How to study most effectively based on your learning style

Get great results by using the best study methods for your learning style!

We are all so unique in so many ways, and the way we learn (take in, retain and use information) is no different! Knowing your learning style will help you to determine the best way to study to achieve the results you deserve. As part of our unique BrightSparkz approach, we encourage learners to complete a learning styles assessment. If you want to find out what your learning style is, you can find out by booking our 2 hour Study Skills Crash Course!

Types of learning styles and their study methods

Visual (Spatial) Learners

This type of learner is very comfortable in a spatial environment – they can easily understand the relationship between object placement and the environment (how objects fit into the environment). They enjoy colour, images, diagrams and maps.

Study methods for the visual learner

  • Mind maps
  • Summaries or outlines
  • Using colour and colour-coded notes
  • Bullet lists with stars
  • Graphs or charts
  • Using visual technology

Auditory Learners

People who reinforce their learning through sound, enjoy music and often sing to themselves are auditory learners. They enjoy podcasts and recorded lectures.

Study methods for the auditory learner

  • Reading aloud to themselves
  • Teaching others verbally using their study notes
  • Study groups where the material is discussed
  • Reading their notes aloud and recording for study purposes
  • Making up rhymes or songs using their study material
  • Recording and listening to lectures

Verbal (Linguistic) Learners

Verbal learners tend to be articulate people who express themselves well and they enjoy words, both written and spoken.

Study methods for the verbal learner

  • Memorization (they have excellent memories)
  • Reading through notes and writing summaries
  • Using keywords (keyword cards)
  • Word games, rhymes
  • Brain dumping their thoughts onto paper
  • Acting out or role-playing concepts

Kinesthetic Learners

These learners are hands-on and learn best by doing activities using touch and movement. They are sensory learners.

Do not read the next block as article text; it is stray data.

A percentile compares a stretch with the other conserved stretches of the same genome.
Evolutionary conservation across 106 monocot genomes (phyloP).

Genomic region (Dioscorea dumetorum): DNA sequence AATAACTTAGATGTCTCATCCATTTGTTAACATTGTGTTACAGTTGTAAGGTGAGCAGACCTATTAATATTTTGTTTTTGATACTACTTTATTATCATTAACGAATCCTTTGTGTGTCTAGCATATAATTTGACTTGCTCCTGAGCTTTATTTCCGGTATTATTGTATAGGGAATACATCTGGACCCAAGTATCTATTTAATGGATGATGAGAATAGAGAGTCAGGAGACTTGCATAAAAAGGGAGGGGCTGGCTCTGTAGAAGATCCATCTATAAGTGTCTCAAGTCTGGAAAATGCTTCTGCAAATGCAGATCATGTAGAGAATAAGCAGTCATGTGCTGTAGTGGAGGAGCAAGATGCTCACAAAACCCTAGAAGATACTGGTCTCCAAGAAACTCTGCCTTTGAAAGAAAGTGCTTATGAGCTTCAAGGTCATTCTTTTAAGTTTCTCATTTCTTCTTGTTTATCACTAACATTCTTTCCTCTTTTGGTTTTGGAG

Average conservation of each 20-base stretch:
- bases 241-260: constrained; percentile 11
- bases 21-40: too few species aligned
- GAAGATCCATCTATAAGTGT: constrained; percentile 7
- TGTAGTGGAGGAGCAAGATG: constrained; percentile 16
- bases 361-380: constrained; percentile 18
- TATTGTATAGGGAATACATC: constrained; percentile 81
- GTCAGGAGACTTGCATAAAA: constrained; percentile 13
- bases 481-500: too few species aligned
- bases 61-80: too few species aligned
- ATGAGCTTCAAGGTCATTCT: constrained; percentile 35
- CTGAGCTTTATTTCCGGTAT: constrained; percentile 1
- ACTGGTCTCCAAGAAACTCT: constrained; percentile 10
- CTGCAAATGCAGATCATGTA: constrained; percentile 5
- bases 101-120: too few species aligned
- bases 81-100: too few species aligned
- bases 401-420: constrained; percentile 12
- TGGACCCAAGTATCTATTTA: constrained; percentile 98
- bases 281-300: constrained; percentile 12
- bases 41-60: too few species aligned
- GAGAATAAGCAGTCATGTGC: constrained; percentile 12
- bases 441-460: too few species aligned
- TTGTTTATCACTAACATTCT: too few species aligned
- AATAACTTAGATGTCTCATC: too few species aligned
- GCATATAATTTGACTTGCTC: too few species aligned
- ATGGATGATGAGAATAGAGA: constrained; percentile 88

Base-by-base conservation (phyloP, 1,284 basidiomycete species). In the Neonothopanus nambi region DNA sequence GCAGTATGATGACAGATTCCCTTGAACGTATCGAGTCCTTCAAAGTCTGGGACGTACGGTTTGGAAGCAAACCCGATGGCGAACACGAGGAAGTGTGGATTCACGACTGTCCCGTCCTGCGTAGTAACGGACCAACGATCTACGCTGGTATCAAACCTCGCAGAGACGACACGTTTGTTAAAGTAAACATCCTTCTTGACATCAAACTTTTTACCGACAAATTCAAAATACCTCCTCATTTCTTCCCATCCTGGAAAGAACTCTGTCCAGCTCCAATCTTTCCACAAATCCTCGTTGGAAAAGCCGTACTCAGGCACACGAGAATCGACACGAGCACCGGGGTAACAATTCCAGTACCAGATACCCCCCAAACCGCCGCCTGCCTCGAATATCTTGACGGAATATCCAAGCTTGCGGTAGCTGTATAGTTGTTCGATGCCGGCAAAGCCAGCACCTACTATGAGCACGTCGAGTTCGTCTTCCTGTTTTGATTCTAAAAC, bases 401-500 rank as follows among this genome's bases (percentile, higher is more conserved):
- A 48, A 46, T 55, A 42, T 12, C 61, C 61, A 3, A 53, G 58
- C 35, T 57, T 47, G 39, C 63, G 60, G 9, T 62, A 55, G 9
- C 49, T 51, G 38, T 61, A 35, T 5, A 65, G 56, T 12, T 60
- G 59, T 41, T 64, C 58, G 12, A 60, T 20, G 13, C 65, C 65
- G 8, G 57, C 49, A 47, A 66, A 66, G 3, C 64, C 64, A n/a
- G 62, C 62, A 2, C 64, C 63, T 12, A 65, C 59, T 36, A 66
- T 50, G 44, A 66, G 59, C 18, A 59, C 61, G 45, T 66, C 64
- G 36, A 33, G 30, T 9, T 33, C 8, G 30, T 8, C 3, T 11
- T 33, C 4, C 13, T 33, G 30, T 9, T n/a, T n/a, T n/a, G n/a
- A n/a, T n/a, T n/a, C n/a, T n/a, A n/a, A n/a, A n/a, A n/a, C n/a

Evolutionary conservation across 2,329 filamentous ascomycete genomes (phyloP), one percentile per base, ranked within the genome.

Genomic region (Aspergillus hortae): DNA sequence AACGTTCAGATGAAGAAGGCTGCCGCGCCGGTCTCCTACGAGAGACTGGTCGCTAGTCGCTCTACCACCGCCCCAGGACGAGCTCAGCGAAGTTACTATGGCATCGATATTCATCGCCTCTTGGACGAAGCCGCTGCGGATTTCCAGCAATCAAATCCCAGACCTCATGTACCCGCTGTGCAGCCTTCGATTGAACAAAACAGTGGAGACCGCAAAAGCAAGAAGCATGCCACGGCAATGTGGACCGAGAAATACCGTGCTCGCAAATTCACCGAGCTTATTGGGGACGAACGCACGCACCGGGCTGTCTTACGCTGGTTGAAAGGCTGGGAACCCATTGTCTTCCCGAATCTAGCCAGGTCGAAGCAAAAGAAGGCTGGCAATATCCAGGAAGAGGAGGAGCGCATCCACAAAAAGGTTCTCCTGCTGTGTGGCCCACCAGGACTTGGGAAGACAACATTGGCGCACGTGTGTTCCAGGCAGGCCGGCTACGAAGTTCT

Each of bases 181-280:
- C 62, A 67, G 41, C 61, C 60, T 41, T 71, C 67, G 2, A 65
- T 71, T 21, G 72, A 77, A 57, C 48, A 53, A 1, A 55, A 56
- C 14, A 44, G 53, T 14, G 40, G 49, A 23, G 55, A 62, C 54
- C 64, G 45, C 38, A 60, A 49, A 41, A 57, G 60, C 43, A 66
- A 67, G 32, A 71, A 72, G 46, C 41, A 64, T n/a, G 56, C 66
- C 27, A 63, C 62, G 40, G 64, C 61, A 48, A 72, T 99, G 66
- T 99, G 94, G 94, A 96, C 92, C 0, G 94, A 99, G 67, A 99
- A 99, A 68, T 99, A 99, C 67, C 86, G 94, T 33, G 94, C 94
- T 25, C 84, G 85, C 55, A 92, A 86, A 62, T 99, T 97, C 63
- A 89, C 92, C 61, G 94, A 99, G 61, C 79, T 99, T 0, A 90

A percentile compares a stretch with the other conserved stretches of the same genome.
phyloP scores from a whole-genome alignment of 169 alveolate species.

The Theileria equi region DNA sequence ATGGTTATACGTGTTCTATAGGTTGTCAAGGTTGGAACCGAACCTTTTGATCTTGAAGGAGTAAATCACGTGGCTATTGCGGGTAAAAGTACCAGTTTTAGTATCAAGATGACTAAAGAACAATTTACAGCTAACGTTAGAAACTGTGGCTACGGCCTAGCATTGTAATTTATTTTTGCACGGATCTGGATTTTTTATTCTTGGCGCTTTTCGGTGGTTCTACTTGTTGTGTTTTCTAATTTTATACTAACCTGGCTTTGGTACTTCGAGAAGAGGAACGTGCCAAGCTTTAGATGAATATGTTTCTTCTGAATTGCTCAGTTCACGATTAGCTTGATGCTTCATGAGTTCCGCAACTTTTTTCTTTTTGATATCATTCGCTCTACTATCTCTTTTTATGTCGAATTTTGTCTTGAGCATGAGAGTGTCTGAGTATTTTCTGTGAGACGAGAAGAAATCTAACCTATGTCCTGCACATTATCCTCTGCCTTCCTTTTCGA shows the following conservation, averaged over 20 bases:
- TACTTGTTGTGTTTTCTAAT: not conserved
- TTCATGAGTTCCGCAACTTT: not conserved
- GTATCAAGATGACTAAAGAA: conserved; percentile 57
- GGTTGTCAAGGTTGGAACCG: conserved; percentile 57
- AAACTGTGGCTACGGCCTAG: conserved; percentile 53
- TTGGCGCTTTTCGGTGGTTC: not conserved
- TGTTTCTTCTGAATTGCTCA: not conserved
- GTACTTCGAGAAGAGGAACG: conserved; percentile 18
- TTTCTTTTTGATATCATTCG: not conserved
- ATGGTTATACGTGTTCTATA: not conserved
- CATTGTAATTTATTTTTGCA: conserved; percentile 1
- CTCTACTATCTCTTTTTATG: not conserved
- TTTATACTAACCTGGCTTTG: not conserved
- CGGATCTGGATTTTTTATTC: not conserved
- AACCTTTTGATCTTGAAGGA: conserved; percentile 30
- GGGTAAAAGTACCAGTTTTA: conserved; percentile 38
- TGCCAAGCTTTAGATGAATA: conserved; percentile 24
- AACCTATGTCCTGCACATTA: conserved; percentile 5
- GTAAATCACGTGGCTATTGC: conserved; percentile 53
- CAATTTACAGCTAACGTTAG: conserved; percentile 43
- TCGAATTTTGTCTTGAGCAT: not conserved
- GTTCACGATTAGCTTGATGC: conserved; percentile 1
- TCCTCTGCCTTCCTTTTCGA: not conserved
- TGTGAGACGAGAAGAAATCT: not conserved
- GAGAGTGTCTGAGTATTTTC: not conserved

Study methods for the kinesthetic learner

  • Drawing diagrams or pictures
  • Physically making a model of a concept
  • Using building blocks, or physically counting objects
  • Reciting whilst walking, running or being physically
  • Sitting on a medicine (Pilates) ball at their desk
  • Using interactive technology

Logical (Mathematical) Learners

Logical learners are great problem solves who understand cause and effect easily. They often excel at mathematics and analyse and classify everything.

Study methods for the logical learner

  • Using numbers and statistics – numbers games
  • Classifying and organizing the information
  • Identifying reasons for the way things are
  • Solving mathematical concepts

Social (Interpersonal) Learners

This type of learner thrives in groups as they get positive reinforcement from others. They are often confident and great communicators who enjoy relating to others.

Study methods for the social learner

  • Studying in groups
  • Discussions or sharing knowledge verbally
  • Teaching others what they have learned
  • Acting/role playing

Solitary (Intrapersonal) Learners

Some people prefer studying alone, using their great goal-setting and time management skills. They need a quiet, undisturbed environment to study in.

Study methods for the solitary learner

  • Studying in a quiet environment without interruptions
  • Using a study timetable
  • Working alone and not in a group
  • Using imagery and their vivid imaginations
  • Using a journal or personal notes they have developed

Regardless of what learning style you may use, our Study Skills Crash Course will give you the necessary skills to ensure you succeed!

 

This article first appeared on www.brightsparkz.co.za, and was written by Natalie Wilke, BrightSparkz Staff & Blog Author

Before You Break! Why Study Breaks Are Important

The Benefits of Study Breaks and How to Use Them Effectively

When faced with looming exams, it can often be a student’s first instinct to cram, pull all-nighters, or study for long periods of time uninterrupted. While this may work for a few students, studies find that studying without regular breaks can actually decrease academic performance and results. In addition, it can lead to anxiety, depression and insomnia! Research suggests that short mental breaks, doing something completely different, will actually help you to focus. Study breaks can improve retention and understanding over longer periods, as well as relax your mind.

Making study breaks successful

• Make a note of where you are stopping
• Set a time limit to your break, and stick to it
• Change your scenery
• Know yourself, and don’t start any activity that you could easily get lost in
• Get back to work as soon as your break ends, without stressing about how much there is left to do or procrastinating

What not to do in a study break

• Update your Facebook
• Phone or message a friend
• Anything to do with the subject you’re studying
• Start a new series
• The same thing you did in your last break!

What to do instead

• Exercise: take a walk, kick a ball around, or dance to your favourite song
• Meditate
• Nap for 10-20 minutes (any longer and you’ll just feel drowsy!)
• Make a (healthy) snack
• Read a book or magazine

 

This article originally appeared on www.brightsparkz.co.za, and was written by Tessa Cooper, BrightSparkz Staff & Blog Writer